04:52 JR: Or then they might say something along the lines of “A laptop is no good for multimedia”, and all those sorts of things. I mean, that is the complete wrong argument. I mean, the argument is that, there is no such thing as a perfect device, there is only situations that those devices suit well. So by giving students access to two devices like we currently have now, they have the ability to actually pick the device to match the situation. So, in their English class, they may be writing up a story or something. And they are probably gonna pick a laptop which enables them to do a little bit quicker. But, in a PE context, or in a media class, they’re really probably gonna move towards the device that makes that seamless and easy and that’s really exciting. And it’s that choice that we want the students to be able to do. So that when they get an assessment task, they can tackle it whichever way they like. And they are not sort of limited by the tool that they have, or sort of…

05:48 JR: They can sort of take it down the strengths that they also possess as a student. So, it’s been really positive. And its actually meant that there’s lots of teachers in our school who really have sort of, you know, “I’ll never use tech”, and in the form of laptops for sort of simple based administering stuff and having kids create sort of traditional assignments but it’s literally meant that there is now people who are doing some really powerful things with having students create videos and all sorts of stuff that is easily shared through Google Drive and Google Classroom and so on. So, it’s really exciting and for me, in a PE and sport context, it’s actually enabled me to take it to the next level in terms of what I do with them, and this particular volleyball unit is one that I really enjoy teaching and as soon as I get to year seven, we’d sort of transition away from the modified volleyball type games such as Newcomb and so on and start teaching them the volleyball skills that they can actually participate in a full game.

06:47 JR: And it presents a really good opportunity to utilize a lot of tech. And for me, this has involved the students bring in their iPad minis to PE and they are in protective sort of cases so that they are safe from damage. And, probably the most exciting thing was the differentiation that it enabled me to do straight away. And the app that I am using to do that is Sworkit Lite. Now, Sworkit Lite is a completely free app. There is a paid and pro version as well. When you open the app up, you get presented with four choices and those choices are sort of aerobic warm-up, there is stretching, there is yoga and there is strength. You can actually pick the category that you are interested in doing and my students… I am having them pick sort of cardio and aerobic based stuff, and in the very next screen they get presented with a time and they have to say how much time they have, and I have them select seven minutes by doing a custom time, and then instantly it starts giving them a workout that is completely randomised and based on the activity that they selected and the time that they have.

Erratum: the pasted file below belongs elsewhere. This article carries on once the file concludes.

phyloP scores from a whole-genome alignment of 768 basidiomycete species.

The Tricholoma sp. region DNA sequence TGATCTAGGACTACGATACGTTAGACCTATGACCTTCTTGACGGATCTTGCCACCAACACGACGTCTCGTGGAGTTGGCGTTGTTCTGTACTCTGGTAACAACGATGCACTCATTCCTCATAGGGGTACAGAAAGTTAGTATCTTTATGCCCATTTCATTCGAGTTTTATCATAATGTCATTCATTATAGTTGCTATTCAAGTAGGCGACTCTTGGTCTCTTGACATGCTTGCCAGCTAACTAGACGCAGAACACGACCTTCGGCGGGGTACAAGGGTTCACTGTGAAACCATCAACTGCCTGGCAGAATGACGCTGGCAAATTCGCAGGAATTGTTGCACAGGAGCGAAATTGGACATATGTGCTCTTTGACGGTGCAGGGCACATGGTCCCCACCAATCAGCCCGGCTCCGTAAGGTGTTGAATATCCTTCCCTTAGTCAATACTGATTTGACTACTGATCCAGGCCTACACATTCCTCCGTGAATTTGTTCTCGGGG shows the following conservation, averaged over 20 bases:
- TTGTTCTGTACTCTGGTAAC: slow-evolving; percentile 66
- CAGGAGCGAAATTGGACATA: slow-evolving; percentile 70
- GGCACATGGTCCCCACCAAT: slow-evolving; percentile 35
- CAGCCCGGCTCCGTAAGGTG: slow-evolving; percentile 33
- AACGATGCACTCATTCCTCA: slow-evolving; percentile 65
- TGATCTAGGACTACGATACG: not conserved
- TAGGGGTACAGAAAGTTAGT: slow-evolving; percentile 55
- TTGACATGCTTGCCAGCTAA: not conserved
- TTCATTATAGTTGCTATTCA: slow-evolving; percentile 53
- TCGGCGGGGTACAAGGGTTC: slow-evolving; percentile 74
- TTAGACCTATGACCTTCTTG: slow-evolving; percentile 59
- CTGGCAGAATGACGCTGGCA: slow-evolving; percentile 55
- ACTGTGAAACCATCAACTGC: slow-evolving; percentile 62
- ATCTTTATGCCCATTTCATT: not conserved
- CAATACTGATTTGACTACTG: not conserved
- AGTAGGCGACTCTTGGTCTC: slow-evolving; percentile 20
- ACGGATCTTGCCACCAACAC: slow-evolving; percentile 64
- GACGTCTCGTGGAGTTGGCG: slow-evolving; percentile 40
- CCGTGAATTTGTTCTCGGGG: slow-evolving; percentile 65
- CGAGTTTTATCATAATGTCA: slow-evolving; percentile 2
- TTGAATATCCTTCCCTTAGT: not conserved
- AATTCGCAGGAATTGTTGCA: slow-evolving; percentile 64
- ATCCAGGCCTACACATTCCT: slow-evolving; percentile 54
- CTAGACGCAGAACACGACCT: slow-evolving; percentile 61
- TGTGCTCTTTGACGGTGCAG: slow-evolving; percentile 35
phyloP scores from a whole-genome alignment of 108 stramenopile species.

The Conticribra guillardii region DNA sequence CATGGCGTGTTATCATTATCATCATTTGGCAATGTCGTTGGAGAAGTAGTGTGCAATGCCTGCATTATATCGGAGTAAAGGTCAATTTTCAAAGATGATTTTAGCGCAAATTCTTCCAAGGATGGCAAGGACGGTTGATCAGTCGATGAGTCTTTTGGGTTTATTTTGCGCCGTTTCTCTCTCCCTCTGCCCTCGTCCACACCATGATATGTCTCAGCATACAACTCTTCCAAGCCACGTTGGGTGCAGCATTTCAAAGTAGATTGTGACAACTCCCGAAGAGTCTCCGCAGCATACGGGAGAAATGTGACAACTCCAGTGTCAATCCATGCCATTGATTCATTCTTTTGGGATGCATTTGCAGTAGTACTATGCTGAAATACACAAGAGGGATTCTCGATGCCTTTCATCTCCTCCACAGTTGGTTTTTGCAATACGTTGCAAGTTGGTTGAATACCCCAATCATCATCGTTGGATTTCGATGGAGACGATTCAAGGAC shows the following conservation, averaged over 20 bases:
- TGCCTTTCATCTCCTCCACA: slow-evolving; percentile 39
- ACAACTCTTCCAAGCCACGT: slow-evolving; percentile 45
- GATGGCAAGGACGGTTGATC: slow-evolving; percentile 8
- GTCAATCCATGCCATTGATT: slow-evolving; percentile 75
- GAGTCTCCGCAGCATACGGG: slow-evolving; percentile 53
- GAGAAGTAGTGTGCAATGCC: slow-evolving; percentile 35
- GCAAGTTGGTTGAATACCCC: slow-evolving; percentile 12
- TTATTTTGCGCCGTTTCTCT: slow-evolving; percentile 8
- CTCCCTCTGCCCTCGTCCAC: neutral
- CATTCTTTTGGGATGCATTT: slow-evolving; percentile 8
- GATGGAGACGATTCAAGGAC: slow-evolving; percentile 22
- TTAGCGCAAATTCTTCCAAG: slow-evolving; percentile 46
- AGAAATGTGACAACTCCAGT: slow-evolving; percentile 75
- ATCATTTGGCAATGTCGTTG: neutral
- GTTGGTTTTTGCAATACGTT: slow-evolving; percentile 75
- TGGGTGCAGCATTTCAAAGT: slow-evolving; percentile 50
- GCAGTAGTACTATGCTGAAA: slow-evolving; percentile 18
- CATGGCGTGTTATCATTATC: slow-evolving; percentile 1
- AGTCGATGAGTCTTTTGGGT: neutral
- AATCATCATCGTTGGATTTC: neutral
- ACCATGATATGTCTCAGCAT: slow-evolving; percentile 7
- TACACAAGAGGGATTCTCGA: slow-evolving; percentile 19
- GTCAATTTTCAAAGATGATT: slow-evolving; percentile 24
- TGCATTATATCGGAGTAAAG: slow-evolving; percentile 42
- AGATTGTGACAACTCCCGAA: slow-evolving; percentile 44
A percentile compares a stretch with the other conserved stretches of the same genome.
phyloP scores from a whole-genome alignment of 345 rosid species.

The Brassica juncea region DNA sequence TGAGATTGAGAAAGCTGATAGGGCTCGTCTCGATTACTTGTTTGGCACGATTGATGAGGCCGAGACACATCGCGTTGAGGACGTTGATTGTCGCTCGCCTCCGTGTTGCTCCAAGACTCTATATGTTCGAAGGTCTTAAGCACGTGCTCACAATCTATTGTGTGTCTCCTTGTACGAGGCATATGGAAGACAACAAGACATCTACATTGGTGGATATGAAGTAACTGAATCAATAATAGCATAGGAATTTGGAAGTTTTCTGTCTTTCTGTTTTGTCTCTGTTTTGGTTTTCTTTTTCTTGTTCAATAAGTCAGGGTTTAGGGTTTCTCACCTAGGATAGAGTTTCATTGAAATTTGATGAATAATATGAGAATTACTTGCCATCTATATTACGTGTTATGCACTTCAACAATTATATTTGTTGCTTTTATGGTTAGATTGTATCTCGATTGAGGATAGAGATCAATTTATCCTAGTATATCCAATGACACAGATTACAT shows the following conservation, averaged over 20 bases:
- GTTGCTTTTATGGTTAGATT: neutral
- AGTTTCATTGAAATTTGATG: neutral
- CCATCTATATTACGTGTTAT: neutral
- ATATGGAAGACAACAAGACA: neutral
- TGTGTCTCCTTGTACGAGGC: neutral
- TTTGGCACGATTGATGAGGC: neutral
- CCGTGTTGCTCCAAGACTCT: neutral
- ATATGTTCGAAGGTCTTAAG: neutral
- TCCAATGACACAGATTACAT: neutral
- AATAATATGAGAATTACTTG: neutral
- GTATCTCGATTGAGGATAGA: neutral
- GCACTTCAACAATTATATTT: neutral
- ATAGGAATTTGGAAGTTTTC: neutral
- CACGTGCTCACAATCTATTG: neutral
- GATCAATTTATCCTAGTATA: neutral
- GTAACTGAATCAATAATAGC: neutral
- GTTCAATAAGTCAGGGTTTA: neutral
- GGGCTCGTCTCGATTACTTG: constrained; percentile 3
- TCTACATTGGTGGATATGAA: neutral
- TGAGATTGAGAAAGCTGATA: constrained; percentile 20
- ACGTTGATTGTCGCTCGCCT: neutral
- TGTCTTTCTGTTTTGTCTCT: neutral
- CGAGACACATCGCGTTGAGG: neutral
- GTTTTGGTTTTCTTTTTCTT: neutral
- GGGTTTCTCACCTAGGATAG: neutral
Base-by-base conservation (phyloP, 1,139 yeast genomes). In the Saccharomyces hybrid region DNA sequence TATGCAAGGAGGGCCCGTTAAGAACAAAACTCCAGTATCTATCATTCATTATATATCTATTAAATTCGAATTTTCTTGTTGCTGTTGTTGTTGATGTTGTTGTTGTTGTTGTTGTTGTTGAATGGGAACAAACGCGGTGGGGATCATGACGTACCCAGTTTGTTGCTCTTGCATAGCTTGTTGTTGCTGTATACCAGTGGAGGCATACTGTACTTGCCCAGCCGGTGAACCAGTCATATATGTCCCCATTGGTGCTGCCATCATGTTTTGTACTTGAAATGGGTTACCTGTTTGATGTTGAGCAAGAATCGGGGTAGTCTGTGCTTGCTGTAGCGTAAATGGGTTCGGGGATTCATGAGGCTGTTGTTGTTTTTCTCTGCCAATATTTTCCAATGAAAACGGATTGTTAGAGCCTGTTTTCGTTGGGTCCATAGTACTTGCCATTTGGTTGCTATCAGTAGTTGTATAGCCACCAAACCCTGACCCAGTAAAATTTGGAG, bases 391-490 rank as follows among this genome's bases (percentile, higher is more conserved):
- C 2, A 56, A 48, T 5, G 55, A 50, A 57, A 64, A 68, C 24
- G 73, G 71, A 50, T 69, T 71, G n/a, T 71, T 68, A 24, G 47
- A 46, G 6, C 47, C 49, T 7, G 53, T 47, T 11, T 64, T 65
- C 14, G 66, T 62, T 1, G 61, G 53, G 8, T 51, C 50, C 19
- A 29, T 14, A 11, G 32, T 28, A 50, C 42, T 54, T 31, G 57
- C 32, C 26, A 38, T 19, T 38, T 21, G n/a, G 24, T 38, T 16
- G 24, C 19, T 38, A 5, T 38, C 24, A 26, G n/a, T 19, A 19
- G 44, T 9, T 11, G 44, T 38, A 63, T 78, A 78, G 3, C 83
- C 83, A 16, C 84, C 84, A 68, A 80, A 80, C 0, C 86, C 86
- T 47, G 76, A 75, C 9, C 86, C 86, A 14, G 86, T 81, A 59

07:55 JR: So, as soon as the students have changed, they know that’s what they need to do and they grab their iPads, they find a spot, they pick a workout and they get going. And if I look around the room, there is all this differentiation occurring and we’ve got students who are doing a very different activity to their friends and vice versa. And that can, that just sort of works to support this whole notion that you can have differentiation happening with students because of access to devices. Now, following on from this differentiation, it was entirely possible to do the same thing when teaching the actual skill set inside of volleyball, and the way in which we achieved this was by using Joey Feith’s QR Code Skill Posters, which you can get at thephysicaleducator.com. And if you search on his site you’ll find his skill posters but basically they are QR Code enabled skill posters and the idea is you print them out. In our case we laminated them and we presented them around the room.

08:58 JR: And they have a whole host of different skills such as the forehand, forearm pass, the overhand pass, etcetera, underarm serve. And, the very basic elements that make up that skill are listed in clear pictures, but then they also finish with a QR code and that QR code can be scanned by any device that has a QR code reader and when that happens, it actually triggers a video showing that skill in action. Now, in terms of differentiation this actually means that students can walk around with their device, they scan the QR code that actually matches their skill that they wish to improve and learn, and then it presents them with a video that they then follow and do straight then and there. And they sort of… The self directed learning that comes from that is really impressive. I also love the fact that on Joey’s posters… And you can just go and print these out, you don’t have to make them. He has selected three levels that you can sort of scan at and get information around. And for example, I mean, each… On the overhand serve poster there is a level one, a level two and a level three. And I like the fact that students can sort of choose the level that applies to them, scan it, receive some information and some videos, etc. About that particular section and then go ahead and practice it and use it.